The last time I saw him, my father spent half an hour trying to convince my preteen daughters that there is no God and that the missing link is alien DNA spliced with that of Neanderthals, something he learned from the television program Ancient Aliens.
. . .
My childhood was riddled with men’s and boys’ inappropriate physical acts. Derek across the street peed on me. Jason hit me regularly, sometimes hard enough to bruise. A teenaged cousin showed me pornographic images when I was seven. A friend’s single dad talked openly about sex, which he called “bonking.” My own father switched my legs till they bled. A male teacher at the local high school was fired for an affair with a female student. A counselor at the psychiatric hospital where my parents had me committed at age fifteen groped me as he “tucked me in” to bed.
In the way of children, I took all this as normal.
The strange thing is that my mother did too. She said as much once, years later, when I speculated that there may have been other abuse, sexual abuse that I couldn’t remember either because I was too young or because I had blocked it out. All those nights spent at strange people’s houses, sometimes in their beds with them. The different babysitters, with their contingent sons and husbands. My mother pooh-poohed the possibility. When I mentioned being afraid of the older cousin who showed me the dirty pictures, she came back with, “When I was little, Uncle Arthur sat me on his lap and pulled out his penis for me to touch. That’s how guys are. It’s like, a curiosity thing; it’s the way you learn about all that.”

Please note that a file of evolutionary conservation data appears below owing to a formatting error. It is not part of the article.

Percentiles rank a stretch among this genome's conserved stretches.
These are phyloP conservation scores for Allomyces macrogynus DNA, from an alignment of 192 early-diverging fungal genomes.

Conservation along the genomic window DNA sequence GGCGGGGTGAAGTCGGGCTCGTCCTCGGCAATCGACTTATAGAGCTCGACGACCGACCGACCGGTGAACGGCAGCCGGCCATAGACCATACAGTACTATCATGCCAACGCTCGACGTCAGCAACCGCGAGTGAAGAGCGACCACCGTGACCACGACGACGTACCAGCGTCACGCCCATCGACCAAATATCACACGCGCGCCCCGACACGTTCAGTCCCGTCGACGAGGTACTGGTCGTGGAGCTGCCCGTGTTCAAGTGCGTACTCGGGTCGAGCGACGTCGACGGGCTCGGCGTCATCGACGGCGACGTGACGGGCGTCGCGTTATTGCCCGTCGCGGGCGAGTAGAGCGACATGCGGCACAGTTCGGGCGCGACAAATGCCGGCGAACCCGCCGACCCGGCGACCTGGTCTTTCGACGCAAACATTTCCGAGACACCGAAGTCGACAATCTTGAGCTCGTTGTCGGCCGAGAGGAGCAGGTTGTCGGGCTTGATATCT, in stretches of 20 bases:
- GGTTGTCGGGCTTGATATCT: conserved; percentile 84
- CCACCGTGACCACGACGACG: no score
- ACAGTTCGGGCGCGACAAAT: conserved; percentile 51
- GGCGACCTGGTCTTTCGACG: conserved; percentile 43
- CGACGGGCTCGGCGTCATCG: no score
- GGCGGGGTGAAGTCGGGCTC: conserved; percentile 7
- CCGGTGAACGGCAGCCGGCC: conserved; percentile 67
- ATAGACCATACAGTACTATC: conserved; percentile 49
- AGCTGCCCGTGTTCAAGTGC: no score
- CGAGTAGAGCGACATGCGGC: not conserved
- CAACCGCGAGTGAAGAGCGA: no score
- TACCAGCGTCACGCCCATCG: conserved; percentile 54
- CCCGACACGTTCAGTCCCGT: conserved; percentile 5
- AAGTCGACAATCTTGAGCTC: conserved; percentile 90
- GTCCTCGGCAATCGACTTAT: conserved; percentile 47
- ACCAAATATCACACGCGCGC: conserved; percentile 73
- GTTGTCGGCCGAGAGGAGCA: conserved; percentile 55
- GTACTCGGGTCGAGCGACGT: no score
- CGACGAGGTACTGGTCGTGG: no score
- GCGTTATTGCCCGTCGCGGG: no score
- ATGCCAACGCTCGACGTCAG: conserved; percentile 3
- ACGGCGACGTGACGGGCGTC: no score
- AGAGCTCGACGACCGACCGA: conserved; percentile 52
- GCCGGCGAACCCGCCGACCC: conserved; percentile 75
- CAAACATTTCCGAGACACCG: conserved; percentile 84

I don’t take so cavalier a view. My daughters don’t do sleepovers. They’ve never been subjected to corporal punishment. When an older cousin (a girl) pulled down my four-year-old’s pants and pretended to smack her behind through her panties, I told my husband that Stefani would not be coming back to our house to play.